Functional training along with core/stability training are common buzz words in the personal training/fitness industry. Regrettably, like many things in this industry (do I sound jaded?), it sounds good but how it is usually applied is silly. Additionally, there is a lack of quality evidence for much of what is said regarding these aspects of training. I am not going to dive into the research at this time. However, I do strongly encourage any trainer or exercise professional to read the research (see below for my recommended readings) before you have people perform circus tricks. My main point is that for the majority of people who want to look and feel better (most people really want the looking better part, which usually means losing a good amount of fat, and will take the feeling better part if it comes along with the first part), there is no physiological need to stand on a BOSU ball or any other unstable surface in order to lose fat and/or function better in daily life. For a nice short piece on the subject click here.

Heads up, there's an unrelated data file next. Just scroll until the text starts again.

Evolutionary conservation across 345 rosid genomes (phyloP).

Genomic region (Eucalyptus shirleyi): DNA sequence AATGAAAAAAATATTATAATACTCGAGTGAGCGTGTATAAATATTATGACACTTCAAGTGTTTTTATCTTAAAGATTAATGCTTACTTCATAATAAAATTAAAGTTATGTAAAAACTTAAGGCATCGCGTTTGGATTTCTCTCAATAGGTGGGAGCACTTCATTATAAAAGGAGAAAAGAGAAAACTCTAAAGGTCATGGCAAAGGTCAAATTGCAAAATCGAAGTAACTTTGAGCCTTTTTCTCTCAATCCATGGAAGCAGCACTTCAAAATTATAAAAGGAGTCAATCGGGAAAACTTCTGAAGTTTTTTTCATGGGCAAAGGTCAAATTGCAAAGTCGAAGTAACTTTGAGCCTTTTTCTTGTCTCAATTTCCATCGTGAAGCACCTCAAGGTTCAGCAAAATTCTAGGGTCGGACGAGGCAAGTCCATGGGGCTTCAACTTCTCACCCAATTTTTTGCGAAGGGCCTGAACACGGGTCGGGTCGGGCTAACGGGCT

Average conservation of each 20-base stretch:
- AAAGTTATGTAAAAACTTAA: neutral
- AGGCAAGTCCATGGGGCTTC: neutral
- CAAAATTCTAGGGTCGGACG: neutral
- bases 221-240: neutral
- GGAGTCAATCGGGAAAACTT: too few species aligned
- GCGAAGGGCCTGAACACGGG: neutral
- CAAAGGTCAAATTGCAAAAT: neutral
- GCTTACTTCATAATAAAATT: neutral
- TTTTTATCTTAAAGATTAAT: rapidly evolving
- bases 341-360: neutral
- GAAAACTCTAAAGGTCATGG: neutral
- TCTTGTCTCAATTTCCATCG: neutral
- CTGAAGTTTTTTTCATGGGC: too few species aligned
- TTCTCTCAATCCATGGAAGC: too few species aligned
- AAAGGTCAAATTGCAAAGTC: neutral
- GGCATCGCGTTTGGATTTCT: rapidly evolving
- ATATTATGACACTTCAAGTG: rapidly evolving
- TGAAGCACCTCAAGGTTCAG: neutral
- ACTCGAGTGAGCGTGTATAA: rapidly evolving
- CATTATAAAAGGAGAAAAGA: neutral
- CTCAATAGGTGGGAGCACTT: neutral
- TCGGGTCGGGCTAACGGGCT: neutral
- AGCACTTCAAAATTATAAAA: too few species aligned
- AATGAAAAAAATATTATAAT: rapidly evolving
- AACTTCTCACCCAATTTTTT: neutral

What spurred me to write this short post is the following video that Matt had found recently. We found it very amusing. I thought I would pass it along.
Papers I found interesting regarding functional/core/stability stuff:
SEARCHING FOR STABILITY: The efficacy of unstable training – Posted by Steve Magness @ http://www.scienceofrunning.com
Zech et al (2010). Balance Training for Neuromuscular Control and Performance Enhancement: A Systematic Review. J Athletic Training; 45(4):392–403
Behm, et al (2010). CSEP-Position Stand: The use of instability training to train the core in athletic and non-athletic conditioning. Appl Physiol Nutr Metab
Lederman (2010). The myth of core stability. J Bodywork Movement Therapies
Nuzzo et al (2008). TRUNK MUSCLE ACTIVITY DURING STABILITY BALL AND FREE WEIGHT EXERCISES. J Strength Conditioning
Fisher et al (2011). Evidence-based resistance training recommendations. Med Sport 15 (3): 147-162,